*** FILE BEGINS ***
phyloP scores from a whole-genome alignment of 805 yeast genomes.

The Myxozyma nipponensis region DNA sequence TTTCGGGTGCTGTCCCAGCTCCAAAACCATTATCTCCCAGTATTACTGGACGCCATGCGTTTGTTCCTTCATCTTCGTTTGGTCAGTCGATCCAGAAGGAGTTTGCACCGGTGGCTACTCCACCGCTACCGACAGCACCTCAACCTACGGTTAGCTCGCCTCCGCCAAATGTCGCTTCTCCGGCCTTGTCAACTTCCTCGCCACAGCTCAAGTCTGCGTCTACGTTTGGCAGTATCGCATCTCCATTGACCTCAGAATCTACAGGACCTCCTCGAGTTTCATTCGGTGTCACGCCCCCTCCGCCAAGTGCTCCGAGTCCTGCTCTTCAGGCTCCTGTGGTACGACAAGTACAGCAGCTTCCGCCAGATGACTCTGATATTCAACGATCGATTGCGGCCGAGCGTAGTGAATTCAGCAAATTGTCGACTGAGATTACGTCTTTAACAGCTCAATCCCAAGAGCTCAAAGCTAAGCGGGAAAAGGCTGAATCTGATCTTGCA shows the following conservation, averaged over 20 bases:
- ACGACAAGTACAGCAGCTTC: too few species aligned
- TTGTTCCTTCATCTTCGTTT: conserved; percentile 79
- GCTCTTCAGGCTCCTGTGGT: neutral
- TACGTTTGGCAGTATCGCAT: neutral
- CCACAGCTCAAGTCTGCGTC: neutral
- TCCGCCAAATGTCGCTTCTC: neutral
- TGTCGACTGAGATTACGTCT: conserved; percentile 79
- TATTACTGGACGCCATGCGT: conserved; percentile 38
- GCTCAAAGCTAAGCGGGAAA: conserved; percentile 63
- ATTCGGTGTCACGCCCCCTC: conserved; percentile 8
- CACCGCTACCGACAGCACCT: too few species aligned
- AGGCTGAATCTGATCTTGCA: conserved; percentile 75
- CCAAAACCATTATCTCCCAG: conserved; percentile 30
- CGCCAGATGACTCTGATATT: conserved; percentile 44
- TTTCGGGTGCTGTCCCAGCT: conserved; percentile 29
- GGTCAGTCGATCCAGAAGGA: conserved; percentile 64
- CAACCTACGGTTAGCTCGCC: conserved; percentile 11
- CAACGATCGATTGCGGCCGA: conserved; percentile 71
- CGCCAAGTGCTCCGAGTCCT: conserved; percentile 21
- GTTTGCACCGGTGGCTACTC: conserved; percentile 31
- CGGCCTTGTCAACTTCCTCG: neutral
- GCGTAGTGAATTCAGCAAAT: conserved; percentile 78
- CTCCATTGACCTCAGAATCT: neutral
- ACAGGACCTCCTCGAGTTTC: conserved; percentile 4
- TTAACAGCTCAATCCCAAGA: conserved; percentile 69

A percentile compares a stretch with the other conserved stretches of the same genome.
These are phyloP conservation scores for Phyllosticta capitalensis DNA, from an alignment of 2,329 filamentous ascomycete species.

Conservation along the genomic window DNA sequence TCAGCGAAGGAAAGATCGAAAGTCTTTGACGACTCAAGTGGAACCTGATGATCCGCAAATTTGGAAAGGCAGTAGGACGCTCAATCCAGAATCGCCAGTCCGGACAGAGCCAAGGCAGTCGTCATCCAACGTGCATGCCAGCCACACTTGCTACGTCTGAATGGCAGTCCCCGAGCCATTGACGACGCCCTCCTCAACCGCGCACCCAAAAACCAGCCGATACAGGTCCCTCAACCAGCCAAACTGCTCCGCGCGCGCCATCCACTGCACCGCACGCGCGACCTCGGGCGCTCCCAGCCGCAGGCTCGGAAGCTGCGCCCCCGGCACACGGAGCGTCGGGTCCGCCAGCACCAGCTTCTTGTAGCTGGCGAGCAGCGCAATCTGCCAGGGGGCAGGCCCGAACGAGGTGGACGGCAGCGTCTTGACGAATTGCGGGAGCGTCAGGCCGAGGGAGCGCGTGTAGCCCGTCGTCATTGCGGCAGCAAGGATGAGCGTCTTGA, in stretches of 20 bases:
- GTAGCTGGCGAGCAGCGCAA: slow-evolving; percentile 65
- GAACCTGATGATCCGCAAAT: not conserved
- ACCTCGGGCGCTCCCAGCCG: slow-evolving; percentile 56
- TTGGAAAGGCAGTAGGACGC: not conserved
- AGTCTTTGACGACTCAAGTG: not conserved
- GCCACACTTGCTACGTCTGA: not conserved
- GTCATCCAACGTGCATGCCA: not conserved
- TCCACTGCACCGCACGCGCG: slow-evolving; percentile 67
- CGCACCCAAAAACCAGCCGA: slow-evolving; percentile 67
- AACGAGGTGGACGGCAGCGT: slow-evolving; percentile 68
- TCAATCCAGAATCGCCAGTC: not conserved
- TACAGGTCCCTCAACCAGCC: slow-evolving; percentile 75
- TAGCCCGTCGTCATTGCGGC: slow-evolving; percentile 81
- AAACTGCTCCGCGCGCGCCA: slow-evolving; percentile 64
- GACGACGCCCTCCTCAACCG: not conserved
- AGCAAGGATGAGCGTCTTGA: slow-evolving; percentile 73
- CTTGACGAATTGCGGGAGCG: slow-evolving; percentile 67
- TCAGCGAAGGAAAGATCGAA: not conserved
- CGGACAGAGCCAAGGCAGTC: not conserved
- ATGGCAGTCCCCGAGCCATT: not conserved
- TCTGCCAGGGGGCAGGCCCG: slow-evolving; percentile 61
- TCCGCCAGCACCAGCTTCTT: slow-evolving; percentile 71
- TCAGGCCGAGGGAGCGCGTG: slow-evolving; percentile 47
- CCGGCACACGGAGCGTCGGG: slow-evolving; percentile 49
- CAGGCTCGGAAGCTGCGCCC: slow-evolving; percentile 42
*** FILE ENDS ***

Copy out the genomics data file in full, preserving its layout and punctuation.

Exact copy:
phyloP scores from a whole-genome alignment of 805 yeast genomes.

The Myxozyma nipponensis region DNA sequence TTTCGGGTGCTGTCCCAGCTCCAAAACCATTATCTCCCAGTATTACTGGACGCCATGCGTTTGTTCCTTCATCTTCGTTTGGTCAGTCGATCCAGAAGGAGTTTGCACCGGTGGCTACTCCACCGCTACCGACAGCACCTCAACCTACGGTTAGCTCGCCTCCGCCAAATGTCGCTTCTCCGGCCTTGTCAACTTCCTCGCCACAGCTCAAGTCTGCGTCTACGTTTGGCAGTATCGCATCTCCATTGACCTCAGAATCTACAGGACCTCCTCGAGTTTCATTCGGTGTCACGCCCCCTCCGCCAAGTGCTCCGAGTCCTGCTCTTCAGGCTCCTGTGGTACGACAAGTACAGCAGCTTCCGCCAGATGACTCTGATATTCAACGATCGATTGCGGCCGAGCGTAGTGAATTCAGCAAATTGTCGACTGAGATTACGTCTTTAACAGCTCAATCCCAAGAGCTCAAAGCTAAGCGGGAAAAGGCTGAATCTGATCTTGCA shows the following conservation, averaged over 20 bases:
- ACGACAAGTACAGCAGCTTC: too few species aligned
- TTGTTCCTTCATCTTCGTTT: conserved; percentile 79
- GCTCTTCAGGCTCCTGTGGT: neutral
- TACGTTTGGCAGTATCGCAT: neutral
- CCACAGCTCAAGTCTGCGTC: neutral
- TCCGCCAAATGTCGCTTCTC: neutral
- TGTCGACTGAGATTACGTCT: conserved; percentile 79
- TATTACTGGACGCCATGCGT: conserved; percentile 38
- GCTCAAAGCTAAGCGGGAAA: conserved; percentile 63
- ATTCGGTGTCACGCCCCCTC: conserved; percentile 8
- CACCGCTACCGACAGCACCT: too few species aligned
- AGGCTGAATCTGATCTTGCA: conserved; percentile 75
- CCAAAACCATTATCTCCCAG: conserved; percentile 30
- CGCCAGATGACTCTGATATT: conserved; percentile 44
- TTTCGGGTGCTGTCCCAGCT: conserved; percentile 29
- GGTCAGTCGATCCAGAAGGA: conserved; percentile 64
- CAACCTACGGTTAGCTCGCC: conserved; percentile 11
- CAACGATCGATTGCGGCCGA: conserved; percentile 71
- CGCCAAGTGCTCCGAGTCCT: conserved; percentile 21
- GTTTGCACCGGTGGCTACTC: conserved; percentile 31
- CGGCCTTGTCAACTTCCTCG: neutral
- GCGTAGTGAATTCAGCAAAT: conserved; percentile 78
- CTCCATTGACCTCAGAATCT: neutral
- ACAGGACCTCCTCGAGTTTC: conserved; percentile 4
- TTAACAGCTCAATCCCAAGA: conserved; percentile 69

A percentile compares a stretch with the other conserved stretches of the same genome.
These are phyloP conservation scores for Phyllosticta capitalensis DNA, from an alignment of 2,329 filamentous ascomycete species.

Conservation along the genomic window DNA sequence TCAGCGAAGGAAAGATCGAAAGTCTTTGACGACTCAAGTGGAACCTGATGATCCGCAAATTTGGAAAGGCAGTAGGACGCTCAATCCAGAATCGCCAGTCCGGACAGAGCCAAGGCAGTCGTCATCCAACGTGCATGCCAGCCACACTTGCTACGTCTGAATGGCAGTCCCCGAGCCATTGACGACGCCCTCCTCAACCGCGCACCCAAAAACCAGCCGATACAGGTCCCTCAACCAGCCAAACTGCTCCGCGCGCGCCATCCACTGCACCGCACGCGCGACCTCGGGCGCTCCCAGCCGCAGGCTCGGAAGCTGCGCCCCCGGCACACGGAGCGTCGGGTCCGCCAGCACCAGCTTCTTGTAGCTGGCGAGCAGCGCAATCTGCCAGGGGGCAGGCCCGAACGAGGTGGACGGCAGCGTCTTGACGAATTGCGGGAGCGTCAGGCCGAGGGAGCGCGTGTAGCCCGTCGTCATTGCGGCAGCAAGGATGAGCGTCTTGA, in stretches of 20 bases:
- GTAGCTGGCGAGCAGCGCAA: slow-evolving; percentile 65
- GAACCTGATGATCCGCAAAT: not conserved
- ACCTCGGGCGCTCCCAGCCG: slow-evolving; percentile 56
- TTGGAAAGGCAGTAGGACGC: not conserved
- AGTCTTTGACGACTCAAGTG: not conserved
- GCCACACTTGCTACGTCTGA: not conserved
- GTCATCCAACGTGCATGCCA: not conserved
- TCCACTGCACCGCACGCGCG: slow-evolving; percentile 67
- CGCACCCAAAAACCAGCCGA: slow-evolving; percentile 67
- AACGAGGTGGACGGCAGCGT: slow-evolving; percentile 68
- TCAATCCAGAATCGCCAGTC: not conserved
- TACAGGTCCCTCAACCAGCC: slow-evolving; percentile 75
- TAGCCCGTCGTCATTGCGGC: slow-evolving; percentile 81
- AAACTGCTCCGCGCGCGCCA: slow-evolving; percentile 64
- GACGACGCCCTCCTCAACCG: not conserved
- AGCAAGGATGAGCGTCTTGA: slow-evolving; percentile 73
- CTTGACGAATTGCGGGAGCG: slow-evolving; percentile 67
- TCAGCGAAGGAAAGATCGAA: not conserved
- CGGACAGAGCCAAGGCAGTC: not conserved
- ATGGCAGTCCCCGAGCCATT: not conserved
- TCTGCCAGGGGGCAGGCCCG: slow-evolving; percentile 61
- TCCGCCAGCACCAGCTTCTT: slow-evolving; percentile 71
- TCAGGCCGAGGGAGCGCGTG: slow-evolving; percentile 47
- CCGGCACACGGAGCGTCGGG: slow-evolving; percentile 49
- CAGGCTCGGAAGCTGCGCCC: slow-evolving; percentile 42